The Obama administration announced last week that they would modify the contraception mandate of ObamaCare to allow religious institutions to provide health insurance coverage that doesn't include birth control--sort of. While religious nonprofits will not have to directly offer coverage that includes contraception, the law will still automatically provide free birth-control coverage for women employed by religious groups through a third-party issuer.
"We are extremely disappointed with today's announcement," Kyle Duncan, one of the attorneys representing christian-owned retail chain Hobby Lobby, said to the Tulsa World. The chain has challenged the Affordable Care Act requirements in federal court. "We remain committed to protecting religious liberty until the administration recognizes the conscience rights of all Americans."
The most vocal critic of the HHS mandate and this 'accommodation' has been New York Cardinal Timothy Dolan and the U.S. conference of Catholic Bishops.
"Because the stakes are so high, we will not cease from our effort to assure that healthcare for all does not mean freedom for few," Dolan said in a statement rejecting three-fourths of the mandate change. "Throughout the past year, we have been assured by the Administration that we will not have to refer, pay for, or negotiate for the mandated coverage."
A statement from the Conference of Bishops this Friday says the HHS proposal to change the mandate falls short in meeting the Church's concerns.
Cardinal Dolan highlighted problems with the proposed "accommodation."
"It appears that the government would require all employees in our 'accommodated' ministries to have the illicit coverage—they may not opt out, nor even opt out for their children—under a separate policy," he said.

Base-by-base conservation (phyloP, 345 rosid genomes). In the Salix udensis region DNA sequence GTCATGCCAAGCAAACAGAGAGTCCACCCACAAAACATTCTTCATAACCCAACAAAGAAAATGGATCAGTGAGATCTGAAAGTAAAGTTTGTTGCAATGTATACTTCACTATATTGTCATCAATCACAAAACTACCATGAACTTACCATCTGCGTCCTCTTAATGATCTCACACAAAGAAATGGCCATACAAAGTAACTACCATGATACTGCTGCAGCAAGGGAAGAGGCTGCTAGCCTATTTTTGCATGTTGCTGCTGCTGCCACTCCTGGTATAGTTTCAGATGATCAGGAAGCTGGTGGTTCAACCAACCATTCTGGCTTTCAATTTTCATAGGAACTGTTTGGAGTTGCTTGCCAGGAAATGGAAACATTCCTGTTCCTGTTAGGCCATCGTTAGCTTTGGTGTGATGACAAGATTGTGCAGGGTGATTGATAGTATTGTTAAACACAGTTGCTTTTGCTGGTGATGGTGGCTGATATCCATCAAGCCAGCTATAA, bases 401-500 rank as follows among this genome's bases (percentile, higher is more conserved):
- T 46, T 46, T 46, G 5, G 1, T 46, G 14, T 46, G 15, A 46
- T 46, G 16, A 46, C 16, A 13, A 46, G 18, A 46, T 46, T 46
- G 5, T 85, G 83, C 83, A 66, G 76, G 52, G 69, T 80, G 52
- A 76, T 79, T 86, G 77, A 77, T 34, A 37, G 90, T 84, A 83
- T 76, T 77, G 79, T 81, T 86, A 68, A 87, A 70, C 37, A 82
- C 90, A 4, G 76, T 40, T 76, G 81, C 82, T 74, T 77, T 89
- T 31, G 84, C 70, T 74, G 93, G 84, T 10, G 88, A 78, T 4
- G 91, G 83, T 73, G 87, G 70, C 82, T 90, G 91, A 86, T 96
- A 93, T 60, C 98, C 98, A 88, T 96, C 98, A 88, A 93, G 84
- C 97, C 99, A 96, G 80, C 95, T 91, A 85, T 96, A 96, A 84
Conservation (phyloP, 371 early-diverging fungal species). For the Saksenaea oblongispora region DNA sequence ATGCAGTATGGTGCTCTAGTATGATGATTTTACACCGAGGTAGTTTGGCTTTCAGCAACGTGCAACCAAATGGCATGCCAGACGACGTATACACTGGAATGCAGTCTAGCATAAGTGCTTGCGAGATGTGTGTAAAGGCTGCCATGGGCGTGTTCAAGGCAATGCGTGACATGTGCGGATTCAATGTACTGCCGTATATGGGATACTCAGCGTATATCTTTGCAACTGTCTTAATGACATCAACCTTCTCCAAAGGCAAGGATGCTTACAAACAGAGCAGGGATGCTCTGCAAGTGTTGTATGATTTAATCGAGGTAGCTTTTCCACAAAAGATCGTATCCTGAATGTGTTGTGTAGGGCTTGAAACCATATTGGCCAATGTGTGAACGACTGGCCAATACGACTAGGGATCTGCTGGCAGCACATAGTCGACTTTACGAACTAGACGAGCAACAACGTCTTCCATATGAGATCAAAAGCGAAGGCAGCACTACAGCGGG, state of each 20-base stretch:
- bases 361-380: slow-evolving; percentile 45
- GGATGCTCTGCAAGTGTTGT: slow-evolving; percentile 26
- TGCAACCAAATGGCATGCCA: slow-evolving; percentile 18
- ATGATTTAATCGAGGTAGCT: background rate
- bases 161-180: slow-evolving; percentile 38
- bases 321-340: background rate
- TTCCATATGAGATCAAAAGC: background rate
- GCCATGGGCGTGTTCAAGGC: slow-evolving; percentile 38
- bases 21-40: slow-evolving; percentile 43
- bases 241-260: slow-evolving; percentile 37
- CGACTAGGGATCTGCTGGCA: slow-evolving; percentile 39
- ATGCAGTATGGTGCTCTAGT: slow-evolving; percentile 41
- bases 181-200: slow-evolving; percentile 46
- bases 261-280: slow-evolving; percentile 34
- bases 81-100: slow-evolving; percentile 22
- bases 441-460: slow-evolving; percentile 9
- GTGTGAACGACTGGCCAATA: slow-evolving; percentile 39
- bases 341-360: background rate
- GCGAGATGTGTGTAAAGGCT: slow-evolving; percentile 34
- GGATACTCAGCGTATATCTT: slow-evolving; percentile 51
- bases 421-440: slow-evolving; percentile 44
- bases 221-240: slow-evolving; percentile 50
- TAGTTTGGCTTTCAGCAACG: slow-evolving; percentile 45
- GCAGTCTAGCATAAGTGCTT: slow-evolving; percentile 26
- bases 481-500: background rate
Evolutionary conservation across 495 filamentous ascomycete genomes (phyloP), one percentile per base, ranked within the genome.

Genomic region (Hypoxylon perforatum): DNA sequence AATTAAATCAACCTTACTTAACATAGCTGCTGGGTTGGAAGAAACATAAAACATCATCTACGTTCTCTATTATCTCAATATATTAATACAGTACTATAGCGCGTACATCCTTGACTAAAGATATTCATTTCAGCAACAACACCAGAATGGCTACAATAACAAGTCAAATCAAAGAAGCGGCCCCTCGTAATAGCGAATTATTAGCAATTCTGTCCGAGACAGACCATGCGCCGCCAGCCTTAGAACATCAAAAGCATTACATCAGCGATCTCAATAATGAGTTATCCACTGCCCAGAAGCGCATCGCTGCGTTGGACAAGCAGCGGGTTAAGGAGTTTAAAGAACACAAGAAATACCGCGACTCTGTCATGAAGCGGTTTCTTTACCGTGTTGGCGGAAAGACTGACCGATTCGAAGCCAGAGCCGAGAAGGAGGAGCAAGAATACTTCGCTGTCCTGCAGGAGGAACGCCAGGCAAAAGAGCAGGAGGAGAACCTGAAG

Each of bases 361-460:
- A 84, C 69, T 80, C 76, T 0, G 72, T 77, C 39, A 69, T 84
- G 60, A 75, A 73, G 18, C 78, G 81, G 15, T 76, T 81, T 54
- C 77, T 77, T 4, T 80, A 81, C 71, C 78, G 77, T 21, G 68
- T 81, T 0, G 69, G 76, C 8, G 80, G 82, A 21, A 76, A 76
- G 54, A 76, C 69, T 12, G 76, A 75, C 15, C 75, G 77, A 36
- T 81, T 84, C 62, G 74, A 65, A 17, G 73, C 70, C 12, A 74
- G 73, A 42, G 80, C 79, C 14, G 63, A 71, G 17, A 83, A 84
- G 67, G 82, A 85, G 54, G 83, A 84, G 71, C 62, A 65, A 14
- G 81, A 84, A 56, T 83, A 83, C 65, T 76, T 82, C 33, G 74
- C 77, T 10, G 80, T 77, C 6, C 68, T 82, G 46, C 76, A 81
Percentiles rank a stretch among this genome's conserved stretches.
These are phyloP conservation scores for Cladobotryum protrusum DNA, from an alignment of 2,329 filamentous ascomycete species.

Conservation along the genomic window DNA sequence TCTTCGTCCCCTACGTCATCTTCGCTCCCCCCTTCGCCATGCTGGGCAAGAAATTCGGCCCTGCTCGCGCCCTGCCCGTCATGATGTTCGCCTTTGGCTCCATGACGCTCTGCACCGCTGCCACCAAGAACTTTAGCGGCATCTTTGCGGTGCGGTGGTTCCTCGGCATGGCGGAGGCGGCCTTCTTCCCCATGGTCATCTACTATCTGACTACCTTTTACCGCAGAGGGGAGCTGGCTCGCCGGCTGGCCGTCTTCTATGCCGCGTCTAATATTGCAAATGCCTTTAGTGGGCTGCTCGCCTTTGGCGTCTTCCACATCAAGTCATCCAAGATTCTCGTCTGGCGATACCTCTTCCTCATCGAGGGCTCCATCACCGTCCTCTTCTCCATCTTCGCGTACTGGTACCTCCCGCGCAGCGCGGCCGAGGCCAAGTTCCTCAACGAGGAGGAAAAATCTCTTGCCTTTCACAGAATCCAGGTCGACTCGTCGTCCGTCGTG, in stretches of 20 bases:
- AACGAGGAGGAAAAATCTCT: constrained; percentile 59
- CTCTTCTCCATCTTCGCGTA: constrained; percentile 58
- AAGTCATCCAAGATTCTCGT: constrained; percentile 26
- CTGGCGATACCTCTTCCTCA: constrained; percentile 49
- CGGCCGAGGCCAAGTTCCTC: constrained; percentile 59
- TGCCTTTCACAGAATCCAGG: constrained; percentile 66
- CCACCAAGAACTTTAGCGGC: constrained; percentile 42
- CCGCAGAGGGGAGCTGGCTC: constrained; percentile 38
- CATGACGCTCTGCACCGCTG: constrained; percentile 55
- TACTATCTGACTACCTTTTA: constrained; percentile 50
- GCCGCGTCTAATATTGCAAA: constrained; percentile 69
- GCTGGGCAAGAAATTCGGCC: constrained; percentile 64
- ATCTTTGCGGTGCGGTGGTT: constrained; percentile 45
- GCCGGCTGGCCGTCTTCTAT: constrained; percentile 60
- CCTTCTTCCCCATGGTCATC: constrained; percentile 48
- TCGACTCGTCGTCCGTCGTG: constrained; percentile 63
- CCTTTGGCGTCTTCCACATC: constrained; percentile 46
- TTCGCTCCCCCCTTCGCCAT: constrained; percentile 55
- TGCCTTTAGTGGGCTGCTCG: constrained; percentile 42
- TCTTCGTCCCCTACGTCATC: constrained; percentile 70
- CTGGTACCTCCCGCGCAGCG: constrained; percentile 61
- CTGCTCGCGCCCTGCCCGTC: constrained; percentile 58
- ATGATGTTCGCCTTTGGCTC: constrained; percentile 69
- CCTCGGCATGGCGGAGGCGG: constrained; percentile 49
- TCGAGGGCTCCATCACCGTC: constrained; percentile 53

He also noted that "because of gaps in the proposed regulations, it is still unclear how directly these separate policies would be funded by objecting ministries, and what precise role those ministries would have in arranging for these separate policies. Thus, there remains the possibility that ministries may yet be forced to fund and facilitate such morally illicit activities."
Cardinal Dolan also said the proposal refuses to acknowledge conscience rights of business owners who operate their businesses according to their faith and moral values.
"In obedience to our Judeo-Christian heritage, we have consistently taught our people to live their lives during the week to reflect the same beliefs that they proclaim on the Sabbath," Cardinal Dolan said. "We cannot now abandon them to be forced to violate their morally well-informed consciences."
On 'Real News' Friday the panel reviewed the modifications to the contraception mandate and analyzed the Catholic Bishops' concerns. How long could this lawsuit drag out? Is there any compromise on this when it comes to religious liberty? Watch a clip from 'Real News' on TheBlaze TV below with Rev. Robert Sirico, President of the Acton Institute: